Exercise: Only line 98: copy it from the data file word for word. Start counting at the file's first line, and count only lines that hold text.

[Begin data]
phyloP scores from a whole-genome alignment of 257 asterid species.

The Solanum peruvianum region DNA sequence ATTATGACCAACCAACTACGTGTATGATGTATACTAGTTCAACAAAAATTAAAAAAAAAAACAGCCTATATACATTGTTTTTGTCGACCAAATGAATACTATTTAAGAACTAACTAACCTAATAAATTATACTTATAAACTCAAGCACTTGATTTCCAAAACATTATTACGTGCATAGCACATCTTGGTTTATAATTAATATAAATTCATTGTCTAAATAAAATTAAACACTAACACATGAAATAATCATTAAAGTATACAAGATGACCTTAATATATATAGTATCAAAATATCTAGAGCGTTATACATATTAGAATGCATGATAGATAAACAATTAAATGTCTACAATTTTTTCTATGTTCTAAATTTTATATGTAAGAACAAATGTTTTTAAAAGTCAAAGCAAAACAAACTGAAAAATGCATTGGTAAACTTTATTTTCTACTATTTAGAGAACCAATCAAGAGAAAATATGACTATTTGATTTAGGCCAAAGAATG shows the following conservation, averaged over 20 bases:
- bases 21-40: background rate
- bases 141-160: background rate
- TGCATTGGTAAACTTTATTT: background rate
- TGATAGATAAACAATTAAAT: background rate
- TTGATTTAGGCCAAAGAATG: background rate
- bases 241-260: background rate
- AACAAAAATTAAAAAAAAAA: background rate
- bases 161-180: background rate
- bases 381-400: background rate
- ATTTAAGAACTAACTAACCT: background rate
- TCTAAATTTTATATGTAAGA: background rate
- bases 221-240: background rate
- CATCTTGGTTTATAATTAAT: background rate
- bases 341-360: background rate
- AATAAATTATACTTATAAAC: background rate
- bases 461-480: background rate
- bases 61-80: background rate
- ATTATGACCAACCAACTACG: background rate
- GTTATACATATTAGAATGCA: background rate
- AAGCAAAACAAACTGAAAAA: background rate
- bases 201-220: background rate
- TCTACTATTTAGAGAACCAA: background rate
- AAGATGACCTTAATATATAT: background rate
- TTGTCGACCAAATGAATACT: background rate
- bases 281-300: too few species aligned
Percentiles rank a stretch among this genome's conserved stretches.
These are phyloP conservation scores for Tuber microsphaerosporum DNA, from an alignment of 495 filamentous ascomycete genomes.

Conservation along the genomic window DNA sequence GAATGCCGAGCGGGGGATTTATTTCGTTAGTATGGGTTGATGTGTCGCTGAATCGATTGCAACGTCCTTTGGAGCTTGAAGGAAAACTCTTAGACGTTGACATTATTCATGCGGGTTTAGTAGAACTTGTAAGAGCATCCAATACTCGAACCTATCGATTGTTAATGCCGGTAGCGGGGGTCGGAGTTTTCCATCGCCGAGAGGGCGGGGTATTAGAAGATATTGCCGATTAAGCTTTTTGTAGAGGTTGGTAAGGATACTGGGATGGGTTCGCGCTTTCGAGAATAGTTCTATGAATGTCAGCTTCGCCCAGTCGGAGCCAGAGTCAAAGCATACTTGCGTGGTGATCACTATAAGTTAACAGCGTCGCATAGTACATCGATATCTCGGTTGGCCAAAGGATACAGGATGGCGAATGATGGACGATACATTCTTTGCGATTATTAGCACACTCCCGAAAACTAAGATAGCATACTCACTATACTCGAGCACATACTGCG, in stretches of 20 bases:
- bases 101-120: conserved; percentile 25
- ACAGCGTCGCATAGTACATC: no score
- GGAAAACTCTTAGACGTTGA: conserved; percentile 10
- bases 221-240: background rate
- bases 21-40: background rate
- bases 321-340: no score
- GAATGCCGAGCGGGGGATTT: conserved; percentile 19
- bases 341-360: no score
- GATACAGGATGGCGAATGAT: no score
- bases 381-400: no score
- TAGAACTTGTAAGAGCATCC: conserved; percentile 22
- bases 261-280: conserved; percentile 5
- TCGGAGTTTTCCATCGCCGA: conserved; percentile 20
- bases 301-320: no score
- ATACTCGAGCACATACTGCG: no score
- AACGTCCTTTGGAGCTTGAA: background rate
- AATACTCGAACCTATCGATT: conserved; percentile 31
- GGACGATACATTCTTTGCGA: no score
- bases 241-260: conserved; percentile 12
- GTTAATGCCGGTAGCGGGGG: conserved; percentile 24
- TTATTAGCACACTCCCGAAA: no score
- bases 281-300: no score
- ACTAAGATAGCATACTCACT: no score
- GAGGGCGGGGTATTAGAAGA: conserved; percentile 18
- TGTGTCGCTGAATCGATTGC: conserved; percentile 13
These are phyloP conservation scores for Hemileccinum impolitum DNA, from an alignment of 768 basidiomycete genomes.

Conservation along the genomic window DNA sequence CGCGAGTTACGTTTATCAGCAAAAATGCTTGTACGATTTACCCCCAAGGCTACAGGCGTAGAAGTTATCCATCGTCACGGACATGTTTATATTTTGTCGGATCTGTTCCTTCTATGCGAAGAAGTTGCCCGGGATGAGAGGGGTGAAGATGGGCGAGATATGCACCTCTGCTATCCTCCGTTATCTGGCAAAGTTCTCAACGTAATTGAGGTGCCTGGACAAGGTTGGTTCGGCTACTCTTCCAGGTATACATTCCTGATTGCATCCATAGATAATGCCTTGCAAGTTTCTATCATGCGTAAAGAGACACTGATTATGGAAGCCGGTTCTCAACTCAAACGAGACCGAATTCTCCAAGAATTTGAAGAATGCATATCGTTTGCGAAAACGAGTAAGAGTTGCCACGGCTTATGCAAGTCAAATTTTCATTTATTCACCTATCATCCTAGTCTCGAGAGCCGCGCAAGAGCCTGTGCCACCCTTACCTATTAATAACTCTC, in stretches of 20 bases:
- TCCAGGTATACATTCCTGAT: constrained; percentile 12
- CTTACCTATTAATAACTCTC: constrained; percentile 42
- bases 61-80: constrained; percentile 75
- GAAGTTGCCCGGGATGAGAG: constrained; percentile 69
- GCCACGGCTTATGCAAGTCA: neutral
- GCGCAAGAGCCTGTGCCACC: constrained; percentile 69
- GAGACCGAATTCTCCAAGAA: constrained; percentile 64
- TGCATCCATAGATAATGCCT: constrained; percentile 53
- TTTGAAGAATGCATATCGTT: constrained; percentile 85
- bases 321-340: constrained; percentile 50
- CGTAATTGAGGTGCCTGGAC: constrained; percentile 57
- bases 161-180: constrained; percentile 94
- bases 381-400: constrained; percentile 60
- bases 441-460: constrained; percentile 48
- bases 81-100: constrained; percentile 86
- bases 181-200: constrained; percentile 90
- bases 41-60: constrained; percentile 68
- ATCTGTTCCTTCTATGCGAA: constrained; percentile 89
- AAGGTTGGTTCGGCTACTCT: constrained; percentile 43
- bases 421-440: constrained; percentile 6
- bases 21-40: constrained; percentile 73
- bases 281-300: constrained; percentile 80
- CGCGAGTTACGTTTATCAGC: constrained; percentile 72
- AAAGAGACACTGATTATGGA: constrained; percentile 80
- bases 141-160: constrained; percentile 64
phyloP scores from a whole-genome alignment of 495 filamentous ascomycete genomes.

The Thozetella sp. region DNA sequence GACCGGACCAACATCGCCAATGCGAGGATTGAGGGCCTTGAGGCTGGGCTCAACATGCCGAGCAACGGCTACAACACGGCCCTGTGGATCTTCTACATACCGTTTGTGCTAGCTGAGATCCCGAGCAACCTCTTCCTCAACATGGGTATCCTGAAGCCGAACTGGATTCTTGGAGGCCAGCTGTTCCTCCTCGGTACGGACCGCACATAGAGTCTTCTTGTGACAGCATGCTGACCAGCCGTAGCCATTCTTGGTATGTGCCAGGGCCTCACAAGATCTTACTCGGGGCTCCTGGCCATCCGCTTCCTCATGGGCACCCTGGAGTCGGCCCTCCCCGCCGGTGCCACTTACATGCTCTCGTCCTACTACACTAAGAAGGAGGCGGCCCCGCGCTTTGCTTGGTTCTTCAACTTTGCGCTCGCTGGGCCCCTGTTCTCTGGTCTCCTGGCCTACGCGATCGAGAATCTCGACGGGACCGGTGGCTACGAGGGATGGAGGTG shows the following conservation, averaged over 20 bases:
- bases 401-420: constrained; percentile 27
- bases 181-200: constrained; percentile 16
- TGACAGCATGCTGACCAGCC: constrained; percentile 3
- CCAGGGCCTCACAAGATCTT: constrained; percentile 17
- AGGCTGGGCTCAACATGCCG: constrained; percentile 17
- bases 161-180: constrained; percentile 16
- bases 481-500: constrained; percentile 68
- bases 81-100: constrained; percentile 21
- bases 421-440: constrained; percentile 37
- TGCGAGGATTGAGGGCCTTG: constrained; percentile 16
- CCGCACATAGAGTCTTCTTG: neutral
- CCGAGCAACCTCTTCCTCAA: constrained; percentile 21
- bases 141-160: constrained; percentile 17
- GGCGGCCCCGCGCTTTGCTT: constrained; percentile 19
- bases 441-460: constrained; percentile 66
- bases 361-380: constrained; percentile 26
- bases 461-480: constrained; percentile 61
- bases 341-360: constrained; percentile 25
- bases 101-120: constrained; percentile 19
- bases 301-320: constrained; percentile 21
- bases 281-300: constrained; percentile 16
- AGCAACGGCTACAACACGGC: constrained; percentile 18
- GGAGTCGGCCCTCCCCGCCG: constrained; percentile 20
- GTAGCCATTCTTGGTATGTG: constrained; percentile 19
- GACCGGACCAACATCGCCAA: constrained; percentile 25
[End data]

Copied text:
- GGCGGCCCCGCGCTTTGCTT: constrained; percentile 19